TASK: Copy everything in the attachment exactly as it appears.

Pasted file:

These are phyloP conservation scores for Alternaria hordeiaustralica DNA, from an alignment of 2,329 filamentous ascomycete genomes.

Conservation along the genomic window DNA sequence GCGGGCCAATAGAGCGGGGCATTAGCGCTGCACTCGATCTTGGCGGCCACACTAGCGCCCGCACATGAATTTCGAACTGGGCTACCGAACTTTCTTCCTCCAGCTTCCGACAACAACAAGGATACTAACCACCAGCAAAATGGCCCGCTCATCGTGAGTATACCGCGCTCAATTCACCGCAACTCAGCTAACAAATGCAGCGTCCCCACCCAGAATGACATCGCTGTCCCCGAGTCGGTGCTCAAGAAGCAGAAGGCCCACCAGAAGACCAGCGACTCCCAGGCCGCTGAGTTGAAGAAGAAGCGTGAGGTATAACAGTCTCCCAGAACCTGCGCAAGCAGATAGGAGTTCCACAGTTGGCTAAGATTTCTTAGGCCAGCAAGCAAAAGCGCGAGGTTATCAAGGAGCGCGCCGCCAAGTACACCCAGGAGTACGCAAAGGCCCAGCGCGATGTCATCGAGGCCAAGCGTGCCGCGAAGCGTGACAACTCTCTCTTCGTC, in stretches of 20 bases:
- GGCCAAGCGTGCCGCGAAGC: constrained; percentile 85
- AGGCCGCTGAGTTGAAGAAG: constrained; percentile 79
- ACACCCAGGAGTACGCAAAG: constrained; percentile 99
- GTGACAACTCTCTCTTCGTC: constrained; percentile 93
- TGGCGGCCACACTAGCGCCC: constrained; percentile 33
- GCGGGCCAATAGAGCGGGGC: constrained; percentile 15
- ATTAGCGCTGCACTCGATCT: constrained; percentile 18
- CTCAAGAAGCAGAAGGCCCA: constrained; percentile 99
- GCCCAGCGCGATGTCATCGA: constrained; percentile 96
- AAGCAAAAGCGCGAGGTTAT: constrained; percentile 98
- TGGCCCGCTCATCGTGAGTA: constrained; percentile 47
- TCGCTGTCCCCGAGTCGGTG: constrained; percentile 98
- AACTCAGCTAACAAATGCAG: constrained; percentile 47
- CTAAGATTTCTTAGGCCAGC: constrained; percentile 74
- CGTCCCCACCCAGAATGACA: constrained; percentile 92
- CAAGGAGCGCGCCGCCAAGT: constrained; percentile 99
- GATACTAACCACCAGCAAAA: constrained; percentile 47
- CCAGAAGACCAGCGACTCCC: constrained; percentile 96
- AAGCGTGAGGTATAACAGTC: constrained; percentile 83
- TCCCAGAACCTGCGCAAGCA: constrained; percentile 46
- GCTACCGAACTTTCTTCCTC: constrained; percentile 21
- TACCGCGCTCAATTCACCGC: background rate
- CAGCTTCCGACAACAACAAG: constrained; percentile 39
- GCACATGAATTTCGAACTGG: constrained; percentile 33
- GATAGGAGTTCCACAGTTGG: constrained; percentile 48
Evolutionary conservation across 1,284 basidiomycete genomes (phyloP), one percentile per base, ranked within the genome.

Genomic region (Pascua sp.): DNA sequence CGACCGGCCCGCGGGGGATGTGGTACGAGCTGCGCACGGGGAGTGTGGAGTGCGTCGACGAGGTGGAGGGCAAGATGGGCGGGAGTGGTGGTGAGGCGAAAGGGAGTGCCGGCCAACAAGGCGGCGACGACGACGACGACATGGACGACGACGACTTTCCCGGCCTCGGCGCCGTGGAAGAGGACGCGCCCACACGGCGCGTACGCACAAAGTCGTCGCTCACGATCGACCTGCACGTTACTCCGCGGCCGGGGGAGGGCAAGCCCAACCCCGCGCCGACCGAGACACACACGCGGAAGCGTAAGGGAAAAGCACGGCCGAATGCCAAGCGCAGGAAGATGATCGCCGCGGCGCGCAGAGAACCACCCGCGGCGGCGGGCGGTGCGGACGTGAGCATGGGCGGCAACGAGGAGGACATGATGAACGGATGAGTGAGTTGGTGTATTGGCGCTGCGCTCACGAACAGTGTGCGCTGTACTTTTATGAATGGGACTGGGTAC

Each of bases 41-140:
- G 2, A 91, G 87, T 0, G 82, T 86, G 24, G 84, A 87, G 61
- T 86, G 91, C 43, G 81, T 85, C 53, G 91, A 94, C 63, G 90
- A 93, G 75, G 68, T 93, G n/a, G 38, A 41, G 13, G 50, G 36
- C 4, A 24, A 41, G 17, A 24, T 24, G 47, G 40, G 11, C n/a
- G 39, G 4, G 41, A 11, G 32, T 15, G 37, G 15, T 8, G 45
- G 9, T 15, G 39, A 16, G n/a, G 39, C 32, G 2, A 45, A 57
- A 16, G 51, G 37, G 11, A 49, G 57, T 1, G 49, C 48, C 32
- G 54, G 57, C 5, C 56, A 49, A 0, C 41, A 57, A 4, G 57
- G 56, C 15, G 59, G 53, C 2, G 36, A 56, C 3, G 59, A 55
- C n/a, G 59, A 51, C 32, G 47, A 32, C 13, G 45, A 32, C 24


These are phyloP conservation scores for Alternaria hordeiaustralica DNA, from an alignment of 2,329 filamentous ascomycete genomes.

Conservation along the genomic window DNA sequence GCGGGCCAATAGAGCGGGGCATTAGCGCTGCACTCGATCTTGGCGGCCACACTAGCGCCCGCACATGAATTTCGAACTGGGCTACCGAACTTTCTTCCTCCAGCTTCCGACAACAACAAGGATACTAACCACCAGCAAAATGGCCCGCTCATCGTGAGTATACCGCGCTCAATTCACCGCAACTCAGCTAACAAATGCAGCGTCCCCACCCAGAATGACATCGCTGTCCCCGAGTCGGTGCTCAAGAAGCAGAAGGCCCACCAGAAGACCAGCGACTCCCAGGCCGCTGAGTTGAAGAAGAAGCGTGAGGTATAACAGTCTCCCAGAACCTGCGCAAGCAGATAGGAGTTCCACAGTTGGCTAAGATTTCTTAGGCCAGCAAGCAAAAGCGCGAGGTTATCAAGGAGCGCGCCGCCAAGTACACCCAGGAGTACGCAAAGGCCCAGCGCGATGTCATCGAGGCCAAGCGTGCCGCGAAGCGTGACAACTCTCTCTTCGTC, in stretches of 20 bases:
- GGCCAAGCGTGCCGCGAAGC: constrained; percentile 85
- AGGCCGCTGAGTTGAAGAAG: constrained; percentile 79
- ACACCCAGGAGTACGCAAAG: constrained; percentile 99
- GTGACAACTCTCTCTTCGTC: constrained; percentile 93
- TGGCGGCCACACTAGCGCCC: constrained; percentile 33
- GCGGGCCAATAGAGCGGGGC: constrained; percentile 15
- ATTAGCGCTGCACTCGATCT: constrained; percentile 18
- CTCAAGAAGCAGAAGGCCCA: constrained; percentile 99
- GCCCAGCGCGATGTCATCGA: constrained; percentile 96
- AAGCAAAAGCGCGAGGTTAT: constrained; percentile 98
- TGGCCCGCTCATCGTGAGTA: constrained; percentile 47
- TCGCTGTCCCCGAGTCGGTG: constrained; percentile 98
- AACTCAGCTAACAAATGCAG: constrained; percentile 47
- CTAAGATTTCTTAGGCCAGC: constrained; percentile 74
- CGTCCCCACCCAGAATGACA: constrained; percentile 92
- CAAGGAGCGCGCCGCCAAGT: constrained; percentile 99
- GATACTAACCACCAGCAAAA: constrained; percentile 47
- CCAGAAGACCAGCGACTCCC: constrained; percentile 96
- AAGCGTGAGGTATAACAGTC: constrained; percentile 83
- TCCCAGAACCTGCGCAAGCA: constrained; percentile 46
- GCTACCGAACTTTCTTCCTC: constrained; percentile 21
- TACCGCGCTCAATTCACCGC: background rate
- CAGCTTCCGACAACAACAAG: constrained; percentile 39
- GCACATGAATTTCGAACTGG: constrained; percentile 33
- GATAGGAGTTCCACAGTTGG: constrained; percentile 48
Evolutionary conservation across 1,284 basidiomycete genomes (phyloP), one percentile per base, ranked within the genome.

Genomic region (Pascua sp.): DNA sequence CGACCGGCCCGCGGGGGATGTGGTACGAGCTGCGCACGGGGAGTGTGGAGTGCGTCGACGAGGTGGAGGGCAAGATGGGCGGGAGTGGTGGTGAGGCGAAAGGGAGTGCCGGCCAACAAGGCGGCGACGACGACGACGACATGGACGACGACGACTTTCCCGGCCTCGGCGCCGTGGAAGAGGACGCGCCCACACGGCGCGTACGCACAAAGTCGTCGCTCACGATCGACCTGCACGTTACTCCGCGGCCGGGGGAGGGCAAGCCCAACCCCGCGCCGACCGAGACACACACGCGGAAGCGTAAGGGAAAAGCACGGCCGAATGCCAAGCGCAGGAAGATGATCGCCGCGGCGCGCAGAGAACCACCCGCGGCGGCGGGCGGTGCGGACGTGAGCATGGGCGGCAACGAGGAGGACATGATGAACGGATGAGTGAGTTGGTGTATTGGCGCTGCGCTCACGAACAGTGTGCGCTGTACTTTTATGAATGGGACTGGGTAC

Each of bases 41-140:
- G 2, A 91, G 87, T 0, G 82, T 86, G 24, G 84, A 87, G 61
- T 86, G 91, C 43, G 81, T 85, C 53, G 91, A 94, C 63, G 90
- A 93, G 75, G 68, T 93, G n/a, G 38, A 41, G 13, G 50, G 36
- C 4, A 24, A 41, G 17, A 24, T 24, G 47, G 40, G 11, C n/a
- G 39, G 4, G 41, A 11, G 32, T 15, G 37, G 15, T 8, G 45
- G 9, T 15, G 39, A 16, G n/a, G 39, C 32, G 2, A 45, A 57
- A 16, G 51, G 37, G 11, A 49, G 57, T 1, G 49, C 48, C 32
- G 54, G 57, C 5, C 56, A 49, A 0, C 41, A 57, A 4, G 57
- G 56, C 15, G 59, G 53, C 2, G 36, A 56, C 3, G 59, A 55
- C n/a, G 59, A 51, C 32, G 47, A 32, C 13, G 45, A 32, C 24